Three divers were in the waters of Bat Islands, Costa Rica when a huge female Manta Ray approached them. They quickly realized that she had become entangled in a fishing net and needed assistance. Without thinking, one of the divers swam up to cut her free. Once she was loose, they retrieved the net, which they have kept as a trophy of the incredible encounter.
Plastics comprise of 80% of all debris that make up marine pollution. Lost fishing nets- called "ghost nets," typically made of plastic, pose a threat to many animals whose livelihoods depend on the water, including dolphins, sea turtles, and seabirds. Once entangled, these animals suffer from limited mobility and infection, often leading to starvation and death.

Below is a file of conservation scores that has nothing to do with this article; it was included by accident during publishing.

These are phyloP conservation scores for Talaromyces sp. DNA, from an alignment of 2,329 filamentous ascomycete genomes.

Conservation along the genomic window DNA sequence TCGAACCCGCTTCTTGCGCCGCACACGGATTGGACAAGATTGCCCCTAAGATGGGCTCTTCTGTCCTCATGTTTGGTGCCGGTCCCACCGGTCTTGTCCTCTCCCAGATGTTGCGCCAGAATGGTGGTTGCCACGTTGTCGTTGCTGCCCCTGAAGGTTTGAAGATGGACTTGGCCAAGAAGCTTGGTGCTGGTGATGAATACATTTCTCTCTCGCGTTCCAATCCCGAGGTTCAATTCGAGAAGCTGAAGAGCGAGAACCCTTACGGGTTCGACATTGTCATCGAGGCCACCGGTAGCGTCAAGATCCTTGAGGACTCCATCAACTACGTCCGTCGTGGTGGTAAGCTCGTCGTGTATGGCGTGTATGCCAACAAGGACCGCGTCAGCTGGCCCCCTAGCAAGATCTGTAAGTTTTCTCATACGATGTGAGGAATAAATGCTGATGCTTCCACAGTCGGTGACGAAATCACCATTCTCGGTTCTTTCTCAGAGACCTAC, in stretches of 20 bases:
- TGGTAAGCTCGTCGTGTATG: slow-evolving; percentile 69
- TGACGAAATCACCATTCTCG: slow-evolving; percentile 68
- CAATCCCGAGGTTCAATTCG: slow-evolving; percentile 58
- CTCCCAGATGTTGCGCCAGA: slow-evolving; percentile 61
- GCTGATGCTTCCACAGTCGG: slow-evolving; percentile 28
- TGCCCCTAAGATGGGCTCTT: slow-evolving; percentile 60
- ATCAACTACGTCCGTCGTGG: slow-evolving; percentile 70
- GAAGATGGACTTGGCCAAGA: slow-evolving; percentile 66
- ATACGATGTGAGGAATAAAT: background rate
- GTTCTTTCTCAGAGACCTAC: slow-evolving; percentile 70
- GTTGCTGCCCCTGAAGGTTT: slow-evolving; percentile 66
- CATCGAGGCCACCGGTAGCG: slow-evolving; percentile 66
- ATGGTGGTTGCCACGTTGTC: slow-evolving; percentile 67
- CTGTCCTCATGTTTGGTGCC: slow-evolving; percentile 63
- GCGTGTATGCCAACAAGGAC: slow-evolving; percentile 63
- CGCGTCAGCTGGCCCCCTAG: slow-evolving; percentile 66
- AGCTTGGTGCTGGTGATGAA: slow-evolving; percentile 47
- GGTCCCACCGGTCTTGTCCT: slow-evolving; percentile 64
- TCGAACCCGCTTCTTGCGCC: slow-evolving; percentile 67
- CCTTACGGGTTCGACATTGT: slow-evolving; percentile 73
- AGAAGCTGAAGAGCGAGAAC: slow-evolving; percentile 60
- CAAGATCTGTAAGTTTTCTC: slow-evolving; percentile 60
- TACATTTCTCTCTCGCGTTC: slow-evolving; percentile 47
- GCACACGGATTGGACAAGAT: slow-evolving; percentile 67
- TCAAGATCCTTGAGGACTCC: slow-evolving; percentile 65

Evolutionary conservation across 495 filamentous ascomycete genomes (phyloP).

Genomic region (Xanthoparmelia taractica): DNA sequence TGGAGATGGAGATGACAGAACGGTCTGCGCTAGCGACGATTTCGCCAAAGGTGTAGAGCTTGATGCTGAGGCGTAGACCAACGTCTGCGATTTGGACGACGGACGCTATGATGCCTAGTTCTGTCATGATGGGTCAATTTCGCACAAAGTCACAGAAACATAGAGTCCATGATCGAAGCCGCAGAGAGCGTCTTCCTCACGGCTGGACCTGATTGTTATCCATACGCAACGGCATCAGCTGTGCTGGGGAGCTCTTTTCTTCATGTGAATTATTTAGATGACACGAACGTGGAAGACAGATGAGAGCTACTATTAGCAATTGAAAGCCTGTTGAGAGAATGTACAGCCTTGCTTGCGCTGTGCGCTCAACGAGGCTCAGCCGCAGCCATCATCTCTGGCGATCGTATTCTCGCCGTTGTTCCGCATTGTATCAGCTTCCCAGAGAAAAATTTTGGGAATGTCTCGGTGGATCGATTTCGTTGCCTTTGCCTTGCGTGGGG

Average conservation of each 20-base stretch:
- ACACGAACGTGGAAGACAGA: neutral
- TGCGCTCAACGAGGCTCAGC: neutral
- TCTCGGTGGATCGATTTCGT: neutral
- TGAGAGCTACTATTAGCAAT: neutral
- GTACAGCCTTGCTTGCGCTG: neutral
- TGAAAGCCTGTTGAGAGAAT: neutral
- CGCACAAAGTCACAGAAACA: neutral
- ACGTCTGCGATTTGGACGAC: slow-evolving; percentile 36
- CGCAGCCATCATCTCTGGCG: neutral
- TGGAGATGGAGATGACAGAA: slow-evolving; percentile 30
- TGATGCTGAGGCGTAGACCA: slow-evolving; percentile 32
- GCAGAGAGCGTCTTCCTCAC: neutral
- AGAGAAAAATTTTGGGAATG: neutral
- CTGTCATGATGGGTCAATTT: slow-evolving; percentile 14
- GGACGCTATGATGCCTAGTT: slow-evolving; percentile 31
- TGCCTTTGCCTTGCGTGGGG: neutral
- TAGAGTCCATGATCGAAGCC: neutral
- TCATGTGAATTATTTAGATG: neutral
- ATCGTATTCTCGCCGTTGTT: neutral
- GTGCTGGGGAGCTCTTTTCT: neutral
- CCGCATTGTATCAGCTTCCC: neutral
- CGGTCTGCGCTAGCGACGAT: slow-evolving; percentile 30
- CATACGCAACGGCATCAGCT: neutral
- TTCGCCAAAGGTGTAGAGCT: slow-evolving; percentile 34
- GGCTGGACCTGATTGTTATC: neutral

While most of us are not generally using and tossing fishing nets, smaller forms of plastics such as rings around 6-packs of aluminum cans and plastic bags also pose a hazard. Even micro-beads found in most skin-care products for exfoliation are typically made of plastic. They find their way into our waterways by the billions and are ingested by small fish, eventually working their way up the food chain. Opting for biodegradable or reusable products whenever possible, and properly disposing of waste is the best way to protect our marine life and the environment in general.